January 9, 2019 / 8:36 PM / 7 months ago

U.S. money fund assets rise above $3 trillion for the first time since 2010

NEW YORK (Reuters) - U.S. money market fund assets increased for a fifth straight week to their highest level since early 2010, as investors further raised their cash pile due to recent market volatility, a private report released on Wednesday showed.

Assets of money market funds, which are seen as nearly as safe as bank accounts, jumped $35.62 billion to $3.029 trillion in the week ended Jan. 8. This marked the first time that money fund assets surpassed $3 trillion since the week ended March 9, 2010, according to the Money Fund Report published by iMoneyNet.

During this five-week stretch, money fund assets have risen by $159.53 billion.

Yields on taxable money funds are approaching levels seen on yields on short-dated Treasuries in the aftermath of the Federal Reserve’s rate increase in December.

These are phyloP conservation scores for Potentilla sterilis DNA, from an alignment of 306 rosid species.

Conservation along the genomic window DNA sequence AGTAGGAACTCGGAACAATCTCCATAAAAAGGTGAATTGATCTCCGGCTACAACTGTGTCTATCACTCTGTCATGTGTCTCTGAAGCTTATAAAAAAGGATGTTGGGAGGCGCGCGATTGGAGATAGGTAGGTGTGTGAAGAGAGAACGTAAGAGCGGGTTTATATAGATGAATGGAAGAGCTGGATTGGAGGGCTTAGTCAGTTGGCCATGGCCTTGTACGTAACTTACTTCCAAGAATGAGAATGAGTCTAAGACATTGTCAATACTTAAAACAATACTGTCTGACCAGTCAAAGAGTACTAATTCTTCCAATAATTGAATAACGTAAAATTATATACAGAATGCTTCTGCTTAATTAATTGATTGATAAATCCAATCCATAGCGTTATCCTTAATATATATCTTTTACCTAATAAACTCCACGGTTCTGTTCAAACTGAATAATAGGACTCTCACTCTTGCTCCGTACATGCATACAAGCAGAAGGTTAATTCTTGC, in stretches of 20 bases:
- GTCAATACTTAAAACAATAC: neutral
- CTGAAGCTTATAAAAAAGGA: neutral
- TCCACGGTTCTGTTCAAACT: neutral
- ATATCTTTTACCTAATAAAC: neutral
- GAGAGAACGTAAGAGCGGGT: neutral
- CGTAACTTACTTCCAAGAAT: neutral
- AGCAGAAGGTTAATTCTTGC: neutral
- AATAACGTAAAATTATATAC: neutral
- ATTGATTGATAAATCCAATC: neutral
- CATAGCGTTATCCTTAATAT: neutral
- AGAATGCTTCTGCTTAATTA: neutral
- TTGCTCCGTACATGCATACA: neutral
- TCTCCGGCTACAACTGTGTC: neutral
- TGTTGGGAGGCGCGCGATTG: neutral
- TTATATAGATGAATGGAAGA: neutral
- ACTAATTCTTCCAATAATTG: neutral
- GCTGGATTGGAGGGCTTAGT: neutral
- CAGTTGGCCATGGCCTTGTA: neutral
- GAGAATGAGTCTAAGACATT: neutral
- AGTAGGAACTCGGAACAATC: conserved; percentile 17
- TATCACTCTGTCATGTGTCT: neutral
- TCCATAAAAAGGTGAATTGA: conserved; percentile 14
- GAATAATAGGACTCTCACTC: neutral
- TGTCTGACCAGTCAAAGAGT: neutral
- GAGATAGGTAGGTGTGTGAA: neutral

“Cash is attractive at today’s levels. Yields have come up a lot without taking on too much risks,” said Collin Martin, director of fixed income with the Schwab Center for Financial Research in New York.

The seven-day simple yield on taxable money-market funds averaged 2.07 percent, up from 2.04 percent the previous week, but the average seven-day simple yield for tax-free and municipal money-market funds fell to 1.19 percent from 1.28 percent last week, iMoneyNet said.

The yield on two-year Treasuries US2YT=RR was 2.56 percent, down 2 basis points from late on Tuesday.

Meanwhile, taxable money market fund assets increased by $34.03 billion to $2.883 trillion, while tax-free assets rose by $1.59 billion to $146.53 billion in the latest week, Money Fund Report said.

(GRAPHIC: U.S. money fund assets - tmsnrt.rs/2N3eZa0)

While investors built up their money fund holdings, they withdrew from stock and bond funds at the start of 2019, according to the Investment Company Institute.

Equity funds saw $11.29 billion in outflows in the week ended Jan. 2, while bond funds recorded $14.16 billion in outflows, ICI said earlier on Wednesday.

Reporting by Richard Leong; editing by Richard Chang and Jonathan Oatis

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